On 29 November 2023 the European Audiovisual Observatory organised a conference in Brussels, “The promotion of European works according to the AVMSD: where do we stand?” The conference was intended to launch a new Observatory publication, “The Promotion of European Works”. Video of the proceedings is accessible here. As a result of the discussion, I noticed something odd about the definition of “European works” in the Audiovisual Media Services Directive (AVMS) (Directive 2010/13/EU).
The AVMS Directive requires EU Member States to impose a cultural
quota on their television broadcasters.
They must include “European works” in a majority of their transmission
time. The European Convention on Transfrontier
Television (ECTT), a Council of Europe (CoE) treaty entered into
slightly before the passing of the AVMS Directive, makes similar
provision. Many EU Member States are party
to the ECTT. Articles 25 and 26 ECTT
provide for conciliation, then arbitration in case of dispute between states
Once the departure of the United Kingdom from the European
Union became imminent, the question whether UK works should continue to be
regarded as European for the purposes of the EU’s television quota under the
AVMS Directive became a persistent, if sotto voce, theme in European audiovisual
policy discussions. As Observatory
senior legal analyst, Francisco Cabrera observed while moderating the panel discussion (at
42.57), the “elephant in the room” was the question whether UK works should continue to be “European
In the negotiation of the terms of the British exit from the
EU, the EU’s position
was always that “Audiovisual services should be excluded from the scope of the
economic partnership”. This position was conceded by the UK, so that the field
remained open post-Brexit for attempts to exclude British producers from the
quota. However, for various reasons of
international law explored in an article
that I published last year, this would be very difficult to achieve. The main obstacle is that many EU Member States
are bound by the ECTT to treat all European works
as “European works” for the purposes of the cultural quota (except as between
EU Member States, for which EU law takes priority over the ECTT).
What is a “European work”?
There is a discontinuity between the AVMS definition of “European
works” and the ECTT conception. Simplifying
slightly, under the Directive European works are (i) works originating in EU
Member States; (ii) works originating in European states which are not EU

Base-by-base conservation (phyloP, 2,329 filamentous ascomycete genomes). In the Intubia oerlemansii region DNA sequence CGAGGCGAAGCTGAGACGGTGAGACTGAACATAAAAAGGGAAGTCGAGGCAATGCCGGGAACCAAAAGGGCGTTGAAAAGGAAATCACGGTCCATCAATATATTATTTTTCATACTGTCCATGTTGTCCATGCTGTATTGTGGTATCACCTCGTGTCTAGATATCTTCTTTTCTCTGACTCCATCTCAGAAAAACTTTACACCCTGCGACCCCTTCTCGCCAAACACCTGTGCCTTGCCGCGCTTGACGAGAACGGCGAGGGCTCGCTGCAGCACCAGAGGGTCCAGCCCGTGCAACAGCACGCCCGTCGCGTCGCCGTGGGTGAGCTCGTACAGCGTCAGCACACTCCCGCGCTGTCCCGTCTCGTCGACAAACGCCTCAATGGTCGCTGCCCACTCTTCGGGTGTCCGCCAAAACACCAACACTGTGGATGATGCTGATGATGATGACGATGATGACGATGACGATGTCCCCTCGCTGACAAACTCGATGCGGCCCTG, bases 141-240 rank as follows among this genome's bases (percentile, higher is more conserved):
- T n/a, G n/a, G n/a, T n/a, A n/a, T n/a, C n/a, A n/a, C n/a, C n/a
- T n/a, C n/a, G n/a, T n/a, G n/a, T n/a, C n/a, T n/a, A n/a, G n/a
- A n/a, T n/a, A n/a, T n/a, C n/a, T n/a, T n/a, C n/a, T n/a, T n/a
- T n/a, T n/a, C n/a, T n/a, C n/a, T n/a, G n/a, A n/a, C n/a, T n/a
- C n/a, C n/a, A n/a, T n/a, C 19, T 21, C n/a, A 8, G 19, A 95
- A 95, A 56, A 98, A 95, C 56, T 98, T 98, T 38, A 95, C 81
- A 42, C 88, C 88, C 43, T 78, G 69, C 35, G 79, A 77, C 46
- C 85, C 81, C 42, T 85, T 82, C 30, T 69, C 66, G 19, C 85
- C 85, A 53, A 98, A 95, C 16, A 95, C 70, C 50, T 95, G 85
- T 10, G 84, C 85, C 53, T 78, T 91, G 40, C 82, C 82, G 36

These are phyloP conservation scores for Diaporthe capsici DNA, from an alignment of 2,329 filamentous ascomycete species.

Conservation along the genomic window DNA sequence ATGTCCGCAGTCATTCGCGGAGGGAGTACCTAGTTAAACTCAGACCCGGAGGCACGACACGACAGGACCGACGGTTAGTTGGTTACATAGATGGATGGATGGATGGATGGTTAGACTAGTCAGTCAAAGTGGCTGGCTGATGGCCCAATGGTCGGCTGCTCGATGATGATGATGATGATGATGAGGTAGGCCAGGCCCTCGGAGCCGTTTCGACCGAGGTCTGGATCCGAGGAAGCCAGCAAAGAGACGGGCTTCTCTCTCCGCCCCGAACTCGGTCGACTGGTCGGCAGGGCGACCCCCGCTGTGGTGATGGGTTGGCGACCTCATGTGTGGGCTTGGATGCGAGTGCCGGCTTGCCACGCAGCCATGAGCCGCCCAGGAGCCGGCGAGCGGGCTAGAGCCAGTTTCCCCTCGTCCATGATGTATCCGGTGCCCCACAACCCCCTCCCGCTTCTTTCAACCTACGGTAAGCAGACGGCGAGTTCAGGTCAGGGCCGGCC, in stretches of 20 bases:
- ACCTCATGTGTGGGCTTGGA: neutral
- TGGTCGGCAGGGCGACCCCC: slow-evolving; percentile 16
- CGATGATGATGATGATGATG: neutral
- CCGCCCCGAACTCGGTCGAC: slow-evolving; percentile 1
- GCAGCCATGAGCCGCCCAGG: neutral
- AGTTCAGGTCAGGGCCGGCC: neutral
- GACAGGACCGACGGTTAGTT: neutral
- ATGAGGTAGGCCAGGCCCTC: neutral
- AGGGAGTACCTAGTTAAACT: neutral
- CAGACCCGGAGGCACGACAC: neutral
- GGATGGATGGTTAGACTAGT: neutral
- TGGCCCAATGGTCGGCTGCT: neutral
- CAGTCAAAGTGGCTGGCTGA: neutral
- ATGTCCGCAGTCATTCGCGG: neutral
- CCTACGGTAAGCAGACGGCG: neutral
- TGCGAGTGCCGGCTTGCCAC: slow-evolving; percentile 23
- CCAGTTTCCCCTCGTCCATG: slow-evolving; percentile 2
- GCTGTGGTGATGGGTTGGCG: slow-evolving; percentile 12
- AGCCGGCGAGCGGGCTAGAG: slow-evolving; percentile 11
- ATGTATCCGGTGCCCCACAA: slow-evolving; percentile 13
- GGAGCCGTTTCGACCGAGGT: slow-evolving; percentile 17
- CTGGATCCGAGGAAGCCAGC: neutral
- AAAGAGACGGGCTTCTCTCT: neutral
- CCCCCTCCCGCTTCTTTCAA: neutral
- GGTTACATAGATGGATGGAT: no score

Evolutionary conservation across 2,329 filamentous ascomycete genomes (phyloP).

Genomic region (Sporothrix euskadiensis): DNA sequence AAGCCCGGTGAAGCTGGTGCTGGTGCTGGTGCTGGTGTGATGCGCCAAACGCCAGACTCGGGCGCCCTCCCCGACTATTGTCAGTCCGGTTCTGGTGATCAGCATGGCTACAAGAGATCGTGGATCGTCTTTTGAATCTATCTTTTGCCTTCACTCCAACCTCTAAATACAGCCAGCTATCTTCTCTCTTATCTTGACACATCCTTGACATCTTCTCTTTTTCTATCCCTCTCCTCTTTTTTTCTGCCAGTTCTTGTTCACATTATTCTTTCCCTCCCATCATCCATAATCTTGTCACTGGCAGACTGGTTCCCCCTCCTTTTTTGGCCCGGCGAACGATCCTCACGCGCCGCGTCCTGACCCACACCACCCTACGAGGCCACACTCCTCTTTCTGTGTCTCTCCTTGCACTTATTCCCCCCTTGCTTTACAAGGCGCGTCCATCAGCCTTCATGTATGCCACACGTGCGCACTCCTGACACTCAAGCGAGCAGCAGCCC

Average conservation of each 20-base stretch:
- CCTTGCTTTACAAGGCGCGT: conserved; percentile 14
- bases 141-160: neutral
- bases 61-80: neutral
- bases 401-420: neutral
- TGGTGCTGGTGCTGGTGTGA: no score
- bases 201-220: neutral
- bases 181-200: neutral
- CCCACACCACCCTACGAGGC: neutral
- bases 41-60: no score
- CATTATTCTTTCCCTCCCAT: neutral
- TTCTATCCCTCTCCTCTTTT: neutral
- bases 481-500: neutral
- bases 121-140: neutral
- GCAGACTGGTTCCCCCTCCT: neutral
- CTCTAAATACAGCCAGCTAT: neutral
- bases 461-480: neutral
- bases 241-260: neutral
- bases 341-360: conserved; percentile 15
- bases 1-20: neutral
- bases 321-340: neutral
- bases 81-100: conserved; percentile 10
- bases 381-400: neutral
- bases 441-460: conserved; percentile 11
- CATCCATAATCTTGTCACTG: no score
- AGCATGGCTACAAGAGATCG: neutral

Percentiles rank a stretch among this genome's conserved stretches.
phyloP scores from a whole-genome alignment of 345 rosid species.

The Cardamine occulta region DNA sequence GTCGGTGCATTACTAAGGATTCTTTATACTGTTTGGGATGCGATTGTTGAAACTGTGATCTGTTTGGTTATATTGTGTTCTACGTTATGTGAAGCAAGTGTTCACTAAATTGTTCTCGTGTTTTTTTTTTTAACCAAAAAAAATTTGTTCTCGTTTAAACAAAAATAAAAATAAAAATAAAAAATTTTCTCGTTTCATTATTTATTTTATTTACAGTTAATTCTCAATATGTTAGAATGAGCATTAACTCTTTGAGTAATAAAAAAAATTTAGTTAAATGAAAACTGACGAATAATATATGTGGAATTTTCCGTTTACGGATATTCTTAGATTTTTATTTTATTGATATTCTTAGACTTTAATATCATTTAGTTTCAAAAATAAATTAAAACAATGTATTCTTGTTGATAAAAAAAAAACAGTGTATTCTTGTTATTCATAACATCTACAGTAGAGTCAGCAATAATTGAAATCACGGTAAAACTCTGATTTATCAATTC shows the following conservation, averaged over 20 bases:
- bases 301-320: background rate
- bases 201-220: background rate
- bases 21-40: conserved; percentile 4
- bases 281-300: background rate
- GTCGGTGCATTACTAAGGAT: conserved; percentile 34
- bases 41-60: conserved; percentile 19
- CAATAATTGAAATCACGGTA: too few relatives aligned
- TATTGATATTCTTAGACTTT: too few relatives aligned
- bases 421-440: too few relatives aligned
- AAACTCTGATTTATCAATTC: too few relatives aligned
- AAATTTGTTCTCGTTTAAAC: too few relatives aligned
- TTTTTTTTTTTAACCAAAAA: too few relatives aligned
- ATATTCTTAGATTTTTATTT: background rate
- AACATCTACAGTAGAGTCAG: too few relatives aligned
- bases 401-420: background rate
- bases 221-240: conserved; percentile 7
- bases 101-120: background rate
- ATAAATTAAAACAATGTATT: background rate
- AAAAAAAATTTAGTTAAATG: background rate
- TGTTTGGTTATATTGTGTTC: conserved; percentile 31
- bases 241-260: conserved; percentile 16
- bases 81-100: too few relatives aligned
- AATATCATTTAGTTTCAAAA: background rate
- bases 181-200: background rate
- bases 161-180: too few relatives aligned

Member States but are party to the ECTT; and (iii) works produced under
co-production agreements between the EU and non-EU Member States (Article
1(1)(n), AVMS). It will be noted that under
this definition (leaving aside co-productions), programming from non-EU countries
will not count towards the quota unless those states are both (i) European and
(ii) party to the ECTT. In other words, works from European countries which are not party to the ECTT or the EU are excluded from the benefit of the quota under the Directive.
The ECTT formulates the cultural quota more broadly as “creative works, the production or co-production of which is controlled by European natural or legal persons” (Article 2(e), ECTT). The ECTT means by “European” simply European. The designation must at least extend to all the Members of the CoE and also covers parties to CoE treaties, such as the European Cultural Convention (ECC), even if, like Belarus or Kazakhstan, they have never been members of the CoE. This is clear from the fact that proposed amendments to the ECTT must be circulated to, among others, non-CoE members who are party to the ECC (Article 23(2), ECTT). In short, “European” here simply refers to countries contained by or extending to the European continent. It follows that programming from the Netherlands is (obviously) European for the purposes of the ECTT, even though the Netherlands is not party to the ECTT. So to is programming from Norway or Turkey.
Under the AVMS, however, works which come from non-EU,
non-ECTT European countries such as Armenia, Monaco or Russia are not “European
works”. Of course, these non-parties
cannot enforce the ECTT, but it is a different question whether their
works are European. The states
party to the ECTT owe their duty in international law to one another, but that
is not to say that a failure by one ECTT party to implement the cultural quota in
respect of European works with a non-ECTT origin could not give rise to a breach of the
treaty with respect to another ECTT party.